I'm off to the airport in 3 hours, so I'm going to bed, but...

Never fear loyal readers, when Charlie's at work, I'll have ample time to update my blog in between lounging by the pool and running around town snapping photos.

Monday, March 07, 2005

Great Teaching Day!

I was invited to my host school a few days ago to give "a guest lecture." I ended up giving the students a brief background on stem cells, then had them work in groups on a different view point - religious groups, government and scientist.

I was really impressed because the students got really involved with the discussion. We ended up going somewhat off the topic of stem cells and into what is life? but that was fine with me. At one point a young man in my class said, " I would kill ten puppies to save one human...h*** I would strangle them myself!"

You can imagine the response this got from the class. While I gave him a look for swearing in class, I recommended that he read some of Peter Singer's books.

MOST impressive of all, was that my mentor emailed me to tell me that she caught this same young man with a Peter Singer book today!!!

Also, I got some really good comments on this post. I plan on responding to them as soon as I finish with midterms this week.

Friday, March 04, 2005

Good Advice

This is quite possibly the best bit of advice I've heard all year. The author of The Blackboard Jungle. Wrote this in a recent post:

Teach to their potential, not to their performance.

Take Two!

A second attempt at the opinion piece I wanted to post a few days ago about the bolstering of high school academics. Hopefully this will be as good as the first one I wrote.

I applaud the governors mentioned in the article for realizing that high school academic reform is desperately needed if we are to give students a quality education. However, my problem with this is that the goal is to “better prepare students for college.”

I do not argue that better preparing those students who want to attend college is a bad idea, but what about the students who do not want to go to college? For many students, high school is the last formal education they will receive. Why then should these students be expected to prepare for college?

Why should students who are not going to college have to take, for example, upper level calculus? Obviously, if they want to learn calc they should be able to take the class, but why force them? Why force students to prepare for college that have no interest in attending college? If this is the end of their education why not teach them valuable life skills, such as finance management or etiquette or even child care*.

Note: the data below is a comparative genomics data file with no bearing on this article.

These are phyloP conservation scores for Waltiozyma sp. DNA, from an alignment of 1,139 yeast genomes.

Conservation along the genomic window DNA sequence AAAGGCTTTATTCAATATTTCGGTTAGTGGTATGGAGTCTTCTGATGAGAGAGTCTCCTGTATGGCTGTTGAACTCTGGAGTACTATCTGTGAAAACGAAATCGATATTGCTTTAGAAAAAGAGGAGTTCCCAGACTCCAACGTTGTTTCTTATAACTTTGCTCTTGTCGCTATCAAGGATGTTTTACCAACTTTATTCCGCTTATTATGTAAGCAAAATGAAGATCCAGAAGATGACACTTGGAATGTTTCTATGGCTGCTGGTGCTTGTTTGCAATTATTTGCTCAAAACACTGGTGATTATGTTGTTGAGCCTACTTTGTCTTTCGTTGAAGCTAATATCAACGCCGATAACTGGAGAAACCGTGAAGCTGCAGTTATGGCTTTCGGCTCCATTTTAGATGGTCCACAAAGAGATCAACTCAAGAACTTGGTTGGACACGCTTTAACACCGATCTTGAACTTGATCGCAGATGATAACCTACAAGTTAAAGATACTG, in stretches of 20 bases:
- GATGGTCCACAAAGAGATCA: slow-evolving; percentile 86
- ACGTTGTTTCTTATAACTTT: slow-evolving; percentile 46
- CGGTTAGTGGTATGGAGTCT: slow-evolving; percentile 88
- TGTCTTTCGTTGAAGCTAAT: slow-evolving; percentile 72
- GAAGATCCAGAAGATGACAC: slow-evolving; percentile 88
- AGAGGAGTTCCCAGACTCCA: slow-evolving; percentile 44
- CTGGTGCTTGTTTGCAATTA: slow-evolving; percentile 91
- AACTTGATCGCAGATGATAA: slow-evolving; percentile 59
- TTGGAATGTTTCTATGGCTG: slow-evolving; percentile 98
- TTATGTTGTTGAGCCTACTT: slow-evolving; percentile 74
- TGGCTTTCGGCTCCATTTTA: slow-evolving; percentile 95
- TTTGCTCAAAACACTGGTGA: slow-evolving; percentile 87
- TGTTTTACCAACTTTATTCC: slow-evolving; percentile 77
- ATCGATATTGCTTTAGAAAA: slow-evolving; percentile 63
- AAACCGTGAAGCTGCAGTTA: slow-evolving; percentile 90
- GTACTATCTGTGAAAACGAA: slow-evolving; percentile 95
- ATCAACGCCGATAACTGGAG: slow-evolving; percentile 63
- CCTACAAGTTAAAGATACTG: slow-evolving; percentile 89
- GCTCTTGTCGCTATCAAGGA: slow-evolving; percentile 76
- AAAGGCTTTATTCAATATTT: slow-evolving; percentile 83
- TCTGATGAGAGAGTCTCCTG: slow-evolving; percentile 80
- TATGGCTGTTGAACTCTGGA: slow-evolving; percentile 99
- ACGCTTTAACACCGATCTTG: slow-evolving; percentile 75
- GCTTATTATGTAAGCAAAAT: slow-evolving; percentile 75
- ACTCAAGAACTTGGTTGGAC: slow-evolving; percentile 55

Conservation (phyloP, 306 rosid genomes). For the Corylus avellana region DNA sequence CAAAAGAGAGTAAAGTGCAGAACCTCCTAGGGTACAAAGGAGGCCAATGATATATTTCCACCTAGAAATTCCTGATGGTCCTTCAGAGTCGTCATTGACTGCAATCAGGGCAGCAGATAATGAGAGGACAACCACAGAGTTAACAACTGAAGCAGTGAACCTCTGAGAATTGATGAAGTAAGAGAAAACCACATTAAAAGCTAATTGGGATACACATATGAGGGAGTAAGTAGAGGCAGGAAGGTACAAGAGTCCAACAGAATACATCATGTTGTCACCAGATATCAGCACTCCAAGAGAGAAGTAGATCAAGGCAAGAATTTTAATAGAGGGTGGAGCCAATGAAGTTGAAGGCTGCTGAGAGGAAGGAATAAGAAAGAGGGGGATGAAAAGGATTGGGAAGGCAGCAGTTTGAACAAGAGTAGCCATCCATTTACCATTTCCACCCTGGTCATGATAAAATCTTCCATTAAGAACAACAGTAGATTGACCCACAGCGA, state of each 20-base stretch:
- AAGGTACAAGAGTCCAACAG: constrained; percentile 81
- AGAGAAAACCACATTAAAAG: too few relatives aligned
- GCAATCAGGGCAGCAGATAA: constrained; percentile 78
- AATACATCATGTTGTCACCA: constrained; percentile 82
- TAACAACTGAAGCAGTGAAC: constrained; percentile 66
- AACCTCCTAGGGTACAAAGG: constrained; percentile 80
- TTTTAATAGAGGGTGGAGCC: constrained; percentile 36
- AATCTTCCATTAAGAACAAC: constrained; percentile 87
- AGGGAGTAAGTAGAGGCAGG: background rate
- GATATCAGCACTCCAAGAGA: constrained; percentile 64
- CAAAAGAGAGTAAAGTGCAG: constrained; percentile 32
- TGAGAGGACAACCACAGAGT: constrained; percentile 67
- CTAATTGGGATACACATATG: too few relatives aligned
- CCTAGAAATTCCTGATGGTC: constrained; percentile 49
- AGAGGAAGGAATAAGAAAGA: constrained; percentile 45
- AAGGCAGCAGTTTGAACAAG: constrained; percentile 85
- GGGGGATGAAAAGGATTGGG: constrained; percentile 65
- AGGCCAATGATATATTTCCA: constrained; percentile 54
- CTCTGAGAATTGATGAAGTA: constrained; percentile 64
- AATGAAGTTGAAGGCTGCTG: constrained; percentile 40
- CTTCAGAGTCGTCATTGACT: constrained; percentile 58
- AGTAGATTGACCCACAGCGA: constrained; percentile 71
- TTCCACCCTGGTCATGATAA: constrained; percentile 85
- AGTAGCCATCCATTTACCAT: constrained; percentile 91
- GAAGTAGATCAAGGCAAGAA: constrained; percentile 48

It is hard enough to get students who want to attend college to understand why they are learning certain material, but at least the line “you’ll need this to get into college or in a college class,” makes sense to them.

In conclusion, I think that we need to be careful in assuming that all students have the same goals. In my dream world, each student would have a custom educational plan tailored to what he or she wanted to do with his or her life. Until then, I do not think that simply preparing students for college is enough; we must also prepare them for life.


* Note: I’m not stereotyping non-college goers, by implying that they are ruder or more likelu to become pregnant, these are just examples.

Thursday, March 03, 2005

Blogger, why?

Blogger just ate my fantastic, insightful, wonderful post about this article on high school reform.

For now, skim the article.

I'll try and salvage what I can of my brilliant opinion piece and post it after class.

In other news, I read that it is Flat Stanley's anniversary.

I Y Flat Stanley.

Tuesday, March 01, 2005

Dedicated to all Teachers

I found this over on ReformK12.

I guess it's a good thing that I look upon all those things as a great, big, fun and exciting challenge, rather then an invitation to failure.

Hmmmm....